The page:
http://www.michigan.gov/documents/NRCFAMinMay2005_126950_7.pdf


REVIEW OF DEMOGRAPHIC TRENDS - FISHING
Tammy Newcomb, Acting Assistant Chief, Fisheries Division,​
reviewed
demographics, recruitment and retention of Michigan fishers.
From 1999-03, there was a 6 percent decline in fishing license sales. Fishing
license sales peaked in 1987 and have been declining annually with the 22-40
age group declining the most. Restricted species are showing the greatest
decline in sales of approximately 19 percent. Approximately 30 percent of men
ages 25-65 purchase a license, and only 7 percent of women ages 21-60
purchase a license. Participation by anglers 60 and older remains consistent.
Nonresident license sales have declined 10 percent where non-resident-all
species license sales have increased 19 percent. Ninety percent of the licenses
sold are sold in-state.​
Ms. Newcomb​
reviewed items that influence angling participation: quality of the
fishery; weather; economy; competing hobbies; changes in family unit; and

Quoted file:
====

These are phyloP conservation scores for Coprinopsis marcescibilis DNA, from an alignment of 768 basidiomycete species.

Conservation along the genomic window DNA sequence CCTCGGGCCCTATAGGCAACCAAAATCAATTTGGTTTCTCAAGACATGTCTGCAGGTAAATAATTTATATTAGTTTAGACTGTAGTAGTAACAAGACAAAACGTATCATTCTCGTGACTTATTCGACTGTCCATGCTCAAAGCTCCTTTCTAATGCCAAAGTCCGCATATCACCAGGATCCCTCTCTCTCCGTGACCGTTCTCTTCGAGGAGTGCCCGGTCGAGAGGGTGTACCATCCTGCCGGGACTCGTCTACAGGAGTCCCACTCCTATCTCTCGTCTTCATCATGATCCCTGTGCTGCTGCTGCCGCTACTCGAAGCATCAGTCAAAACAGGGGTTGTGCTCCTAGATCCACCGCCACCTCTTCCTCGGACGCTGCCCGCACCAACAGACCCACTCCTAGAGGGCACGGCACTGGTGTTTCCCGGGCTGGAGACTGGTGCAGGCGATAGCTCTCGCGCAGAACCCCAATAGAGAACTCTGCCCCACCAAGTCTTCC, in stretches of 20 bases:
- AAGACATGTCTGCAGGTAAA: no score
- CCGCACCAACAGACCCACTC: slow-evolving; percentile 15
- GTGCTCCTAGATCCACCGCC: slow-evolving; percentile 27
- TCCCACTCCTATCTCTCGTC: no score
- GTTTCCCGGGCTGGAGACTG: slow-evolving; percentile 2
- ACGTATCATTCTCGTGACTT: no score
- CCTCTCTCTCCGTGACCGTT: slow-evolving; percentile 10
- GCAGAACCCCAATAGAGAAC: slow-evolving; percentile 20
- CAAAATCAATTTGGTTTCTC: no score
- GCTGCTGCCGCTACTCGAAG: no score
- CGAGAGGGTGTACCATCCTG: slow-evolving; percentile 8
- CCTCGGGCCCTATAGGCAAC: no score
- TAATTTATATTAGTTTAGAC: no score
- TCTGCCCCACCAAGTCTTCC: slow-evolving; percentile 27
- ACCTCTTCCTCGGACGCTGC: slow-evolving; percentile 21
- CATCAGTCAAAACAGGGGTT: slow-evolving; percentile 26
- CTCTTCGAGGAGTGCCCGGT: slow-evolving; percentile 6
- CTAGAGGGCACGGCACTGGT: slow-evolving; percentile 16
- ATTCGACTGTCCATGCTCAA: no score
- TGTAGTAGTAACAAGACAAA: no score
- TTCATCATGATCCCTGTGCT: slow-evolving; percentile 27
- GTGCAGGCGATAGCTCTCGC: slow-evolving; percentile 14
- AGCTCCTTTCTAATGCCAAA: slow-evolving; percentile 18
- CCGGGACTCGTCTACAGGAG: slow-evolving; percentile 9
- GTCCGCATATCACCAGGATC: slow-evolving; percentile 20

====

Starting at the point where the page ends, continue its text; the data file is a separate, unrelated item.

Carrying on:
changes in social patterns.
Bill Moritz, Chief, Wildlife Division,​
reviewed demographics, recruitment and
retention of Michigan hunters.
Fewer people are buying the most popular licenses. For example, between 1999
and 2004, 9 percent fewer deer licenses were sold; 12 percent fewer waterfowl
licenses were sold; 35 percent less elk licenses were sold; and 16 percent fewer
small game licenses were sold. Deer hunter participation has remained
consistent among the youngest hunters since 1970. Since 1981, there has been
declining participation in most other age classes and age class 55-64 is
increasing. A need exists to keep hunters interested and involved. For small
game, there has been a declining participation since 1960 among all age
classes.
A 20 year average (1960-79) of hunters shows that 2.4 percent of small game
licenses and 5.9 percent of deer licenses were sold to females. From 2002-04,
3.2 percent of small game licenses and 8.1 percent of deer licenses were sold to
females.​